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LA Theater Review

The History Boys

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Anticipation was keen for this recast Los Angeles rendition of Alan Bennett's Tony- and Olivier-winning London and Broadway hit, which was originally staged by Nicholas Hytner for the National Theatre of Great Britain, then imported to New York. Though there are imperfections in director Paul Miller's production, which reportedly follows Hytner's original conceptions closely, the eccentric charm and intellectual riches of this disarming comic drama make for a heady and entertaining time, highlighted by Dakin Matthews' masterful performance as an impassioned and beloved teacher with problematic behavioral traits. Set in a high school in a northern England industrial town in the 1980s, the play charts the experiences of eight students preparing for the entrance exams that could secure admittance to Cambridge or Oxford, and three teachers attempting to guide them toward college acceptance. The elderly yet energetic Hector (Matthews) suggests that poetry and pop culture, rather than dry facts, will impress the examiners; traditionalist Mrs. Lintott (Charlotte Cornwell) favors fastidiously recorded history; new instructor Irwin (Peter Paige), brought in by the headmaster (H. Richard Greene) to shake things up, advocates the radical approach of challenging common historical perceptions. Bennett fashions a tapestry more than a narrative — including florid literary passages, literate dialogue, sundry subplots, intriguing musings on the purposes of education, the teacher-student bond, sexual awakening, and more. It's a rich blend, providing food for thought and the opportunity for scintillating characterizations. Besides Matthews' bravura portrayal, which ranges from hilarious to heart-wrenching, Cornwell scores in one of the less flashy roles, illuminating the disadvantageous lot of a smart female in an otherwise strictly male environment. The young American actors playing the schoolboys achieve a respectable group effort, though their attempts to convincingly inhabit a British sensibility — particularly in terms of the dialects, coached by JB Blanc — yield uneven results. Making the strongest impressions are Seth Numrich as the handsome and self-satisfied Dakin and Alex Brightman as Posner, the Jewish boy tortured by his attraction to Dakin. Paige intelligently captures the conflicting emotions of his multilayered character, though his dialect is also inconsistent. Bob Crowley's fragmentary set, incorporating unusual angles, enhances the tensions of the academic environment, as does Mark Henderson's lighting. Austin Switser's superb video designs use a music-video style to convey story background and additional character details. While national tours provide a welcome opportunity to view Broadway hits locally, there's something especially satisfying about having a homegrown production for a change.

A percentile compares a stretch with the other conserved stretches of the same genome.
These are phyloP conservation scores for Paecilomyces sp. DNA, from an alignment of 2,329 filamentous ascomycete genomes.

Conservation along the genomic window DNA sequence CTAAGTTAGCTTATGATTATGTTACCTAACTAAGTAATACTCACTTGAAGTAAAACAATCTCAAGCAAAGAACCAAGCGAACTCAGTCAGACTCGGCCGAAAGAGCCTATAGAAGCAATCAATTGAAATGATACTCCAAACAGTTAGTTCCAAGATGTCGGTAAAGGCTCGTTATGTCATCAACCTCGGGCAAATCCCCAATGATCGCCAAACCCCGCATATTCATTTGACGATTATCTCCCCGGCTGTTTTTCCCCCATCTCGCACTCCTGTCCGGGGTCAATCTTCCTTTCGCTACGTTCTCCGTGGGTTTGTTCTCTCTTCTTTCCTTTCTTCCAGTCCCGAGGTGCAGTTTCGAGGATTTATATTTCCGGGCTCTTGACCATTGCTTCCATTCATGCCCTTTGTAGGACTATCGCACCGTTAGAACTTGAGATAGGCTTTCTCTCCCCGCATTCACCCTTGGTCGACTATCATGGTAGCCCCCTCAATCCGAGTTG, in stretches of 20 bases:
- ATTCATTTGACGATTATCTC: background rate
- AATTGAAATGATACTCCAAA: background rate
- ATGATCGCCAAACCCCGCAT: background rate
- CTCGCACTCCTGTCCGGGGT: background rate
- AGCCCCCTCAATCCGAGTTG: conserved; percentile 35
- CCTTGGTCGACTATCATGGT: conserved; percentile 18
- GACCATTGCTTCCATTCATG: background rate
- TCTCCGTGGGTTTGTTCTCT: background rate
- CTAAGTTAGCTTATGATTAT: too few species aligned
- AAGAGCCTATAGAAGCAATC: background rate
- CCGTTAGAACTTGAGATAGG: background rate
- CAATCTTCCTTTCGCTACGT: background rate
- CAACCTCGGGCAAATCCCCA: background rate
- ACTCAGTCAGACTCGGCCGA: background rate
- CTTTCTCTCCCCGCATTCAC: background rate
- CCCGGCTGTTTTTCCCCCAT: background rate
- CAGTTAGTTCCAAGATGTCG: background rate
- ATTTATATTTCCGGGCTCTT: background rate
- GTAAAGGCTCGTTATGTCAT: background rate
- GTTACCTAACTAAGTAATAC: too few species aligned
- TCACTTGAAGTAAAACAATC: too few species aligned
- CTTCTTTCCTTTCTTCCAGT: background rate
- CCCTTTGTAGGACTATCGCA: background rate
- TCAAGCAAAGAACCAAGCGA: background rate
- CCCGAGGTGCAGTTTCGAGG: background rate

Presented by Center Theatre Group at the Ahmanson Theatre, 135 N. Grand Ave., L.A. Tue.-Fri. 8 p.m., Sat. 2 & 8 p.m., Sun. 1 & 6:30 p.m. (Dark Thu. Nov. 22 and Tue.-Wed. Dec. 4-5.) Nov. 14-Dec. 9. (213) 628-2772. www.centertheatregroup.org.

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